Can Canadians still afford to pass on an inheritance?

CWB research finds that while half of Canadians say their heirs will benefit, it varies widely by province

Can Canadians still afford to pass on an inheritance?
Steve Randall

Leaving assets to help the next generation is often cited as a key financial goal, but with the cost of living squeezing income and potentially depleting future funds, can Canadians afford to?

Nationwide, it’s an almost a 50/50 chance that respondents to a new Canadian Western Bank poll with Angus Reid can leave an inheritance, but when narrowed down further there are winners and losers.

Those living in Quebec are most likely to say they should have the resources to pass on a financial legacy to their heirs (60%), while those in Ontario hit the national average (52%). But for those in Manitoba, Saskatchewan and British Columbia, there’s a less-than-average likelihood of an inheritance.

While passing on wealth to the next generation is often considered along with retirement planning, the poll highlights how inheritance planning should be taking place as soon as possible to maximize the legacy that is left for heirs.

While 72% of over 55s are confident that they have plans in place to benefit their children, this falls to just 44% of those aged 35-54. Those in the 18-34 age range may not have thought too hard about leaving something to their heirs but a third are already confident that it’s unlikely.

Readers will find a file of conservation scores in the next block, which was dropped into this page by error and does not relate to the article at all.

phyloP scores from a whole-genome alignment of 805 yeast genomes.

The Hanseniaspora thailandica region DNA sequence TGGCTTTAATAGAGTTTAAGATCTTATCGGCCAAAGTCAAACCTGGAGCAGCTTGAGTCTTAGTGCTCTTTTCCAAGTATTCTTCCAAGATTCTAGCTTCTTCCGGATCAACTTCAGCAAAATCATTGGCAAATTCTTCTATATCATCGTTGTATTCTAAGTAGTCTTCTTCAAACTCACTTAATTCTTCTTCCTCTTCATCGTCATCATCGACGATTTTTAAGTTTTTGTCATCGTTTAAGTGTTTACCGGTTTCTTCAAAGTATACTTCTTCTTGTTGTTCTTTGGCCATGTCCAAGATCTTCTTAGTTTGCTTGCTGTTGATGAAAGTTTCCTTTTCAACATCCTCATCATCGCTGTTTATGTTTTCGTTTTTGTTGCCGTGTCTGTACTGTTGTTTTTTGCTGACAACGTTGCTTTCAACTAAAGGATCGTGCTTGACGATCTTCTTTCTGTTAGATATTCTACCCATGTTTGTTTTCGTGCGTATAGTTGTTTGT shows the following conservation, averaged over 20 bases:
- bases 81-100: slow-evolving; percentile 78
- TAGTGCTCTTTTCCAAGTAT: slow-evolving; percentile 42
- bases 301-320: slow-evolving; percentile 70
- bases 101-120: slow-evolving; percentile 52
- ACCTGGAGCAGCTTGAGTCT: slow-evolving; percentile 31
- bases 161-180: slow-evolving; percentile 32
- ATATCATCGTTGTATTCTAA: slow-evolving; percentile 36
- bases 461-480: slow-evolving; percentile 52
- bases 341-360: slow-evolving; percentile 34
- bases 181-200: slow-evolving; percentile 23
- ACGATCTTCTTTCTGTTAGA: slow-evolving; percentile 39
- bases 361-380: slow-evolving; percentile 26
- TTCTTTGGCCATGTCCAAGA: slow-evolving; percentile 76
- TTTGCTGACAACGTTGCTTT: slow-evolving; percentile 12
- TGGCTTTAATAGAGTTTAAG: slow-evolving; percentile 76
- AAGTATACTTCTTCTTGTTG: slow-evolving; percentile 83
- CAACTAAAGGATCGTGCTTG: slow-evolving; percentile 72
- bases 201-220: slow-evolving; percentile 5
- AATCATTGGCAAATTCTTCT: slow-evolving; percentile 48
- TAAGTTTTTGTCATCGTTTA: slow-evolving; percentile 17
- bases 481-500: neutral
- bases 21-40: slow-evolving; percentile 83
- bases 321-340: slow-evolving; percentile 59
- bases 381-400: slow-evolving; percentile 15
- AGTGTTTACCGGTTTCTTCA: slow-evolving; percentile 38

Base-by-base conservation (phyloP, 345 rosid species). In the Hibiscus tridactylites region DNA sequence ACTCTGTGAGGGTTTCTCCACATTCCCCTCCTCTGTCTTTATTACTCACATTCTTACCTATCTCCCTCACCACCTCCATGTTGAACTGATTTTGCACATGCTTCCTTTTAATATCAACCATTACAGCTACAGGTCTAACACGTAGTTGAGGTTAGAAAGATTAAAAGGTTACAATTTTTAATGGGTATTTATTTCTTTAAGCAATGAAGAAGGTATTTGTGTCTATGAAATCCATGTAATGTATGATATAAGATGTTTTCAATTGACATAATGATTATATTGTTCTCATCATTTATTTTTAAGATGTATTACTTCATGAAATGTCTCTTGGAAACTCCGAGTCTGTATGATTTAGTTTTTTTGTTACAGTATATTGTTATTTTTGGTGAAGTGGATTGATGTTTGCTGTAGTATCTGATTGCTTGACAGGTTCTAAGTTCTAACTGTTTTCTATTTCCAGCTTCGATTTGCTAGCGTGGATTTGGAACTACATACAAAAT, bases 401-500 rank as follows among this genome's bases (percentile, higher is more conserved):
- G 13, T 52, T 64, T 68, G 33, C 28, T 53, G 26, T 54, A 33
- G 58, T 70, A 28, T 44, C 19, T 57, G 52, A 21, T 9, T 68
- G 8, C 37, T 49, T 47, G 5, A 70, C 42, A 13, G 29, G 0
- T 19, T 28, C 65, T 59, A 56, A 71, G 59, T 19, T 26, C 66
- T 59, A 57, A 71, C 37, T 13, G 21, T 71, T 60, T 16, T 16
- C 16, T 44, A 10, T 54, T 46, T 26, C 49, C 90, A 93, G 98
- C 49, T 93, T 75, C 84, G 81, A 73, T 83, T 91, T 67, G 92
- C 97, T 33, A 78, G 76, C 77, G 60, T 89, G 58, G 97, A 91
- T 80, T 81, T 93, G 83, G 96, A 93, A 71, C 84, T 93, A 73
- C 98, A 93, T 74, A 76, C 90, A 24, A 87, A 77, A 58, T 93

Nearly two-thirds of poll participants with household incomes over $100,000 said their parents or guardians have spoken to them about their inheritance. For those making less than $50,000, less than half have done so.

Living inheritance

A growing trend is a living inheritance where assets are gifted while the contributor is still alive.

This enables both the inheritor and the contributor to enjoy the gift and ensure that wealth and investment management is undertaken.

Examples of living inheritances include a lump sum, monthly or annual payments, school payments, buying or transferring ownership of a home, taking a trip together as a family.

Top tips

CWB’s wealth advisors have several important considerations for inheritance planning:

  • Understand how much they have available to leave for beneficiaries, retirement, and even charity. Not only will charitable gifts create a positive impact, but it could provide a federal and even provincial tax credit during the year of donation.  
  • Have open conversations with their financial advisors on how to achieve major financial goals including how much they should be saving now, and throughout their earning years to hit their savings targets before retirement. This is especially important for those starting young families, realizing their next career move, or thinking about their next big economic step-up. 
  • Consider the financial benefits of a living inheritance, such as the potential tax reductions this form of inheritance could provide now, and in the future. 
  • Identify the estate value of major assets like private, group, mortgage, and credit card protection insurance, in addition to equity in one’s home, to help determine the actual size of one’s estate in the future – even if there is not a lot of extra money available today.  
  • Consider their personal, emotional, and financial reasons for gifting their assets (especially if considering a living inheritance) including: why are they providing this gift and to whom? What is the best timing for sharing said gift? And how could this gift impact current finances and plans for retirement?